Mental Illness, Cartoonified

When I try to explain what my depression and anxiety are like, I think of Ursula from The Little Mermaid. Ursula swims up to me and wraps me in her 6 (not 8, 6, because Disney couldn’t afford to animate 8, look it up!) sloppy wet tendrils and every time I try to talk she steals my voice.

When I try to sit down to write, Ursula says I have nothing new to say. The hellish hexapod uses her slithery tentacle to snatch my hope, exclaiming that I have nothing new to offer the world. Ursula laughs a booming laugh and says in her raspy, deep voice “my poor darling, your writing is trite and cliché and just plain bad,  all your friends are scared to tell you”. She goes on “why bother writing about Insert Topic Here you  insignificant fool, because the world has enough written about that already, and written better than you could ever write.” She pauses and laughs her deep, smoky laugh, raking her manicured, slimy hand through her hair. “A think-piece about anxiety and depression? OH MY GOD YOU ARE SO ORIGINAL WOW” she proclaims, in a sarcastic voice sounding eerily like my own. “Besides, even if you were a good writer, people would judge you for whatever you wrote about anyway.”

Ursula says that all my success in Slam Poetry comes because either people felt bad for me, or because people don’t really know what good. She attributes my success to accidents  or pity, and my failures to deep-seated fundamental flaws I can never change. Ursula sees me take a breath to speak and slaps a slippery tentacle over my mouth.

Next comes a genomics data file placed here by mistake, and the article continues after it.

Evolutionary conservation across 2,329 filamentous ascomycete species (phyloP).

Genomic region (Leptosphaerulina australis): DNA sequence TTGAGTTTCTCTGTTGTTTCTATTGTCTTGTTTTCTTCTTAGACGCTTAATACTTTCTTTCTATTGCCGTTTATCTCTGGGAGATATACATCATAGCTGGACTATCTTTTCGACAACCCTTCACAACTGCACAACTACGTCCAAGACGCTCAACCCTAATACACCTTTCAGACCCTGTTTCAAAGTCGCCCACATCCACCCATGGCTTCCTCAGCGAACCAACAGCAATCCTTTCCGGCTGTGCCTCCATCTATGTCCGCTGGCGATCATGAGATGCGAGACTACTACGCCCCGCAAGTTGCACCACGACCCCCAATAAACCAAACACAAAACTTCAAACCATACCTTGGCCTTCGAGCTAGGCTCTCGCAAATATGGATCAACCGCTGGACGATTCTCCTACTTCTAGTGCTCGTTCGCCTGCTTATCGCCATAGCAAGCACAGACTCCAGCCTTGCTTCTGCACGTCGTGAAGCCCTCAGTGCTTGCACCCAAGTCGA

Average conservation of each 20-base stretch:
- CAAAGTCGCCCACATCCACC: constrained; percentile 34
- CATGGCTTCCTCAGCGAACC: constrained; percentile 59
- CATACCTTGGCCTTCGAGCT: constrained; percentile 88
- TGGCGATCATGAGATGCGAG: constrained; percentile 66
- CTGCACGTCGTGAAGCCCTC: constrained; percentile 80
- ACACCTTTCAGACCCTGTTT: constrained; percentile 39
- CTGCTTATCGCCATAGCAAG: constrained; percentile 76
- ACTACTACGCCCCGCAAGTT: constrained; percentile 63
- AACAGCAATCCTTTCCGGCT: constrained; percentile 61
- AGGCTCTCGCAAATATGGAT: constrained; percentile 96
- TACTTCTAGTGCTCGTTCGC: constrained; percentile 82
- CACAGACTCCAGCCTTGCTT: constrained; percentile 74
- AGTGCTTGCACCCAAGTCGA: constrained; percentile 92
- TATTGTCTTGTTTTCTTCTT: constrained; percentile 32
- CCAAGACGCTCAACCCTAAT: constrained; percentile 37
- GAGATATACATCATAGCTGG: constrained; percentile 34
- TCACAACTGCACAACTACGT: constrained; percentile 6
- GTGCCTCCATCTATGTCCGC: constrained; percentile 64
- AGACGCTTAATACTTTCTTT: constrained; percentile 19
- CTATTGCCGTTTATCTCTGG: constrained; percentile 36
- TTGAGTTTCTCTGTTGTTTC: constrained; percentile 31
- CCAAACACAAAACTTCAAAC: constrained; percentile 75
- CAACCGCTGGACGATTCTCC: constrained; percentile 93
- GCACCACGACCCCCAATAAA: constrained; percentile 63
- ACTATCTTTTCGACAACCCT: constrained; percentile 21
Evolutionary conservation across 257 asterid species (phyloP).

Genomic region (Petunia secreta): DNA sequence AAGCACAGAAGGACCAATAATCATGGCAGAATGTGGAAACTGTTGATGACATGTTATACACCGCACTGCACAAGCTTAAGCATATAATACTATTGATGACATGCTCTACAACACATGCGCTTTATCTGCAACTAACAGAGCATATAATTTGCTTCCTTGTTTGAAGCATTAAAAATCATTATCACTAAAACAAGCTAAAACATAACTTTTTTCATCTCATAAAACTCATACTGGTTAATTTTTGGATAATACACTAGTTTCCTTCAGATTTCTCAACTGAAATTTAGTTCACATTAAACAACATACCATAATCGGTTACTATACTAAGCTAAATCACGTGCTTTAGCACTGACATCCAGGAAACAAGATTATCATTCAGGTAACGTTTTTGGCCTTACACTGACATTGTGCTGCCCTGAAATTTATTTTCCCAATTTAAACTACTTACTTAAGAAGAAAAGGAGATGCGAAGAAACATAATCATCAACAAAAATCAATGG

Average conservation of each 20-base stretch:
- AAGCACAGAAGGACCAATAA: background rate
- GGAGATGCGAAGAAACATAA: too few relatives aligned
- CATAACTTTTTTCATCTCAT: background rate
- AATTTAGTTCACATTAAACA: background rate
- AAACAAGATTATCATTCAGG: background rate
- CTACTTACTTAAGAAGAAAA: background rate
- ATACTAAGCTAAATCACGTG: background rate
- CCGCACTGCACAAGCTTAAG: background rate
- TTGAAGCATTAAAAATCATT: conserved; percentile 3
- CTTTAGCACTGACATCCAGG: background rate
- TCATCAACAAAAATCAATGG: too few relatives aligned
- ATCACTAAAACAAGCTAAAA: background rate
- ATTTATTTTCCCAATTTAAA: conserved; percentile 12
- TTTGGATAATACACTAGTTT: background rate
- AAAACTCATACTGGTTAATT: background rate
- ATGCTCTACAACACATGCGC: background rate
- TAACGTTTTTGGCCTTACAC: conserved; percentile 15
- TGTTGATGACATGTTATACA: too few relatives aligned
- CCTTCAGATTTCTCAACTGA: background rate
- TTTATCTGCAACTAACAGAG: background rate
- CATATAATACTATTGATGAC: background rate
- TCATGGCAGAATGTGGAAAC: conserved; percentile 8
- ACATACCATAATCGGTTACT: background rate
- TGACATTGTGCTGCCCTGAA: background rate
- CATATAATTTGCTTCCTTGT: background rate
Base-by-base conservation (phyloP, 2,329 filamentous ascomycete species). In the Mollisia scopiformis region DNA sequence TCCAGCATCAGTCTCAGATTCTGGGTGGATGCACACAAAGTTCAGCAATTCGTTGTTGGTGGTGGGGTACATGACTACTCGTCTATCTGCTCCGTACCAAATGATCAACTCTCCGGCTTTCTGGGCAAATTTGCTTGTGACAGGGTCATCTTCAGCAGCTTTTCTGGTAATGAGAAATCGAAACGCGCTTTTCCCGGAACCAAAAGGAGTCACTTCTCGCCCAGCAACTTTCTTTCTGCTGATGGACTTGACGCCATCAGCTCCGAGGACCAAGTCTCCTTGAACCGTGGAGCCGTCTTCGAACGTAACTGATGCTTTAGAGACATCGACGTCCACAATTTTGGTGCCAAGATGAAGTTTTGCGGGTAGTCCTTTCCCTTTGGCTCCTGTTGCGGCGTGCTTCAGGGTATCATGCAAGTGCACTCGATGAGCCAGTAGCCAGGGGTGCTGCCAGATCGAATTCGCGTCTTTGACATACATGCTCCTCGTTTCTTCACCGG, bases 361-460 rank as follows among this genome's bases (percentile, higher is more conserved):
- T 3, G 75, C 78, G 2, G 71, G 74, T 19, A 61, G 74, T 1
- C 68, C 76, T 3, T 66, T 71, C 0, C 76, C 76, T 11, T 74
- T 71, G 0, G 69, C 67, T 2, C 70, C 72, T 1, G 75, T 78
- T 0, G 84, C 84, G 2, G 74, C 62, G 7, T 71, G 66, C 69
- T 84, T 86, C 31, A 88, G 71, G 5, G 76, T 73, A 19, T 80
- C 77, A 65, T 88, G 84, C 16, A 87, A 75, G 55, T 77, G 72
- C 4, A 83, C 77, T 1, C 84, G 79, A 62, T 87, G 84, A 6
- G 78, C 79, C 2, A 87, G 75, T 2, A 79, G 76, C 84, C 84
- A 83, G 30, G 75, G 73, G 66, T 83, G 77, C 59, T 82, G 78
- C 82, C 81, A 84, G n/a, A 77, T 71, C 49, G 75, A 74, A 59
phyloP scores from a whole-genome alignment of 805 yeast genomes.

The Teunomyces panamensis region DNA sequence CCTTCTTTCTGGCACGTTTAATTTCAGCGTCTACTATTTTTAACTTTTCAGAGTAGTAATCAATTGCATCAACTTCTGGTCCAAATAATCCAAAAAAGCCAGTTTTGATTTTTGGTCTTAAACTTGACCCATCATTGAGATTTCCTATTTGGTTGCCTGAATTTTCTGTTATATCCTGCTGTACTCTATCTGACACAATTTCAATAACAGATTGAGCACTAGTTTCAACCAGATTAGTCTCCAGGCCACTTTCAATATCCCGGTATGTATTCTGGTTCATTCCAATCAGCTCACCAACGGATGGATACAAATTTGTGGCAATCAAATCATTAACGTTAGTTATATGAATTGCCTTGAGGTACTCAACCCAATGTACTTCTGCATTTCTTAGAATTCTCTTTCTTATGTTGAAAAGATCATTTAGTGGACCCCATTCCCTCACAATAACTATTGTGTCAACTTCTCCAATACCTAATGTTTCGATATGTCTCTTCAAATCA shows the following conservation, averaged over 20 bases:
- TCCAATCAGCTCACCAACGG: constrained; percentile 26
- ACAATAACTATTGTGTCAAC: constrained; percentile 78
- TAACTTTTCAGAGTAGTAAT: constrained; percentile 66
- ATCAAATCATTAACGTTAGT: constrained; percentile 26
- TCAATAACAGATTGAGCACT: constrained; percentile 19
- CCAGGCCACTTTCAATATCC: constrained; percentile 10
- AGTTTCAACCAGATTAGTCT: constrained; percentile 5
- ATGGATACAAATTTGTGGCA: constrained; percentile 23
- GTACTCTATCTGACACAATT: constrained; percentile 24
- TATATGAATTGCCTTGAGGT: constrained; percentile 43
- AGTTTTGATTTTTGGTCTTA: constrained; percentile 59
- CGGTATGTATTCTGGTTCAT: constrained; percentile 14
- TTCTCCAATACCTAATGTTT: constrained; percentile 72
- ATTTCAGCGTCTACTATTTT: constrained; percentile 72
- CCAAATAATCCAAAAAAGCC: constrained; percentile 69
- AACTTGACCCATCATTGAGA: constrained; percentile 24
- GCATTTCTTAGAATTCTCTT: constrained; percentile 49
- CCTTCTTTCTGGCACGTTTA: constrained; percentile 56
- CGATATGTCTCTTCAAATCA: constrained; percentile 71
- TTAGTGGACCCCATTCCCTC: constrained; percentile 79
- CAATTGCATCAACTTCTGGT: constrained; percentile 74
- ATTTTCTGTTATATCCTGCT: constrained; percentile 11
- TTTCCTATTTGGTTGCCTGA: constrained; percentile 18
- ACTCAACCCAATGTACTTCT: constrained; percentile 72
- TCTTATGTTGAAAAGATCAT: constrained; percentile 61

Ursula reminds me of those one or two first poetry performances that were objectively not great, and Ursula reminds me of the times I did get negative feedback. Forget the fact that people were writing about me in the local paper. Ursula suctions away all thoughts in my brain that lead to feelings about self-esteem. She puts them in her shell locket with Ariel’s voice. 

If I can untangle Ursula’s suffocating coils and begin to write, with every word, Ursula whisper-sings songs of discouragement through her impossibly red lips. “Wow really? A metaphor using a sandcastle, how profound, how unique, I bet nobody’s ever thought of it before”.

To Ursula, not only am I a bad poet and writer, but I am a bad person. When she rolls in on her inky cloud, to her I am fundamentally flawed, and my writing will hurt people. I’m a drama queen When this supervillain’s sing-songy voice becomes louder than my own, she insists I don’t have it that bad.  I may be working every day to wriggle loose from her six strong arms. However, she reminds me that even if I can temporarily free myself from her watery prison, my writing about Insert Subject Here will just hurt and offend people, if anyone can bear to read it.

Ursula says I waste people’s time.

Ursula says give up before I start.

On bad days, Ursula says “Shhhh Angelfish my dear sweet child, you poor unfortunate soul” and with all her might she yanks me deep under the water. On bad days she drowns me.

On good days, I fight back. I laugh to myself, as I think  about how Ursula, is a cartoon, a joke, a phony. Ursula is not even worth enough to Disney to even have 8 tendrils animated like a real octopus. On good days, I think that Ursula actually isn’t even that scary; I have never even seen anyone dress as her for Halloween.

On great days, I win. On great days Ursula is silent, I smash the stupid necklace, and I steal back my voice.

I will never stop fighting.


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